- The Washington Times - Monday, September 12, 2022

Mainstream media outlets and university officials are being accused of a rush to judgment in response to allegations of racial slurs at a Brigham Young University volleyball game, a claim challenged by a recent investigation.

A BYU probe released Friday said it found no evidence to corroborate the accusation by Duke volleyball player Rachel Richardson that she and her teammates were targeted with racial taunts during an Aug. 26 game at Smith Fieldhouse in Provo, Utah. 

But the investigation’s findings, which came after reports in the Utah press cast doubt on the accuracy of the player’s accusation, prompting calls for a reckoning by media outlets that presented the racism allegation as if it were fact.



“There’s no way the media outlets who screwed this up can make up for it, but they sure should try,” tweeted conservative media critic Steve Krakauer, host of the Fourth Watch podcast.

He emphasized that the BYU report isn’t the final word. The university itself urged anyone with information contrary to its findings to come forward, but the inability of school officials and Utah media outlets to find a corroborating witness comes in stark contrast to the tone of the initial news reports.

For example, the New York Times ran an Aug. 27 article saying that a “Duke University player who is Black was called a racial slur during a game the night before.”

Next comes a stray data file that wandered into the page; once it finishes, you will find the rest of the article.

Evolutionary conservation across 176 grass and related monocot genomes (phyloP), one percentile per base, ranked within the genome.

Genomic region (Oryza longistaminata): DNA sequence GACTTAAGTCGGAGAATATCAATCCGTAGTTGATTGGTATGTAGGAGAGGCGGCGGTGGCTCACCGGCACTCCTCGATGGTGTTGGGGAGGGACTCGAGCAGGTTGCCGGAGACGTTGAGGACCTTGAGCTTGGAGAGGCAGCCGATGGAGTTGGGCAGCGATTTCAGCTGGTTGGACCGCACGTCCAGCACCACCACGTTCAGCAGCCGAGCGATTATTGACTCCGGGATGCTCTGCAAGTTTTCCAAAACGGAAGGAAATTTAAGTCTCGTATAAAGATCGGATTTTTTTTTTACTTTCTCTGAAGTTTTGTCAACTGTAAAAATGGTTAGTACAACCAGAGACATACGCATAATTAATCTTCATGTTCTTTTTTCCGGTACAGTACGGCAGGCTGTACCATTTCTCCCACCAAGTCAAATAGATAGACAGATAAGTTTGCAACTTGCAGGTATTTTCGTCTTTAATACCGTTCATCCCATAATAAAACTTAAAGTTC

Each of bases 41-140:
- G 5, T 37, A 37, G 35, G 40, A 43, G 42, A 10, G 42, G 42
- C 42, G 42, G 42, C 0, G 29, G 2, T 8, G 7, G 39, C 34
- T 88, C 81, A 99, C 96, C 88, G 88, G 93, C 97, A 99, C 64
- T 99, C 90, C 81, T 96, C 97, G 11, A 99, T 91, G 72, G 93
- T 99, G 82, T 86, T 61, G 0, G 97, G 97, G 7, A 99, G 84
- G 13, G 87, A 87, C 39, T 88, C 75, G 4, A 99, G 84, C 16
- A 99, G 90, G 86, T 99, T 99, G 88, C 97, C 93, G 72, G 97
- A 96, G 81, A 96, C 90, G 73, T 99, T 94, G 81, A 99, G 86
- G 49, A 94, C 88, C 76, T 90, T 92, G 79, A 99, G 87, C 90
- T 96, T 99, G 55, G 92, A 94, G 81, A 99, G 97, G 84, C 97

MSNBC posted an Aug. 29 op-ed by Dave Zirin headlined “The racism on display at Brigham Young Friday fits a historical pattern,” while CNN host Brianna Keilar said in an Aug. 29 report that “Black players from Duke University endured racial slurs from at least one fan in the crowd.”

Multiple ESPN personalities also blasted the university. “BYU, you did it, by allowing this to happen and not addressing it expeditiously,” host Stephen A. Smith said Aug. 29 on “First Take.”

Since then, however, some media figures have tempered their earlier criticism, including Smith.

“Racism, prejudice still exist in this country. We all know it. We know how prevalent it is, and we know it is something that completely needs to be eradicated,” Smith said on a Friday show. “Having said that, we’re not doing ourselves any favors if we bring it up and broach it when it doesn’t exist, and that’s the key that we need to focus on.”

Also pulling back was CNN.

On Monday, CNN anchor John Avlon used the BYU incident to launch a segment on media accountability called Upon Further Review.

“Now, healthy skepticism is always a virtue, but this doesn’t read like a cover-up,” Avlon said. “Instead, it feels like there was a rush to judgment because of a well-intentioned impulse to believe the Duke player’s accusations.”

He pointed out that the BYU report never calls Richardson a liar, but “leaves open the possibility that she sincerely believes that she heard repeated racial heckling and that some sort of misunderstanding occurred.”

“When investigations turn up a very different fact pattern, it’s incumbent upon everyone to acknowledge it and adjust,” Avlon said. “Fidelity to the facts is all that we as journalists and citizens should ask.”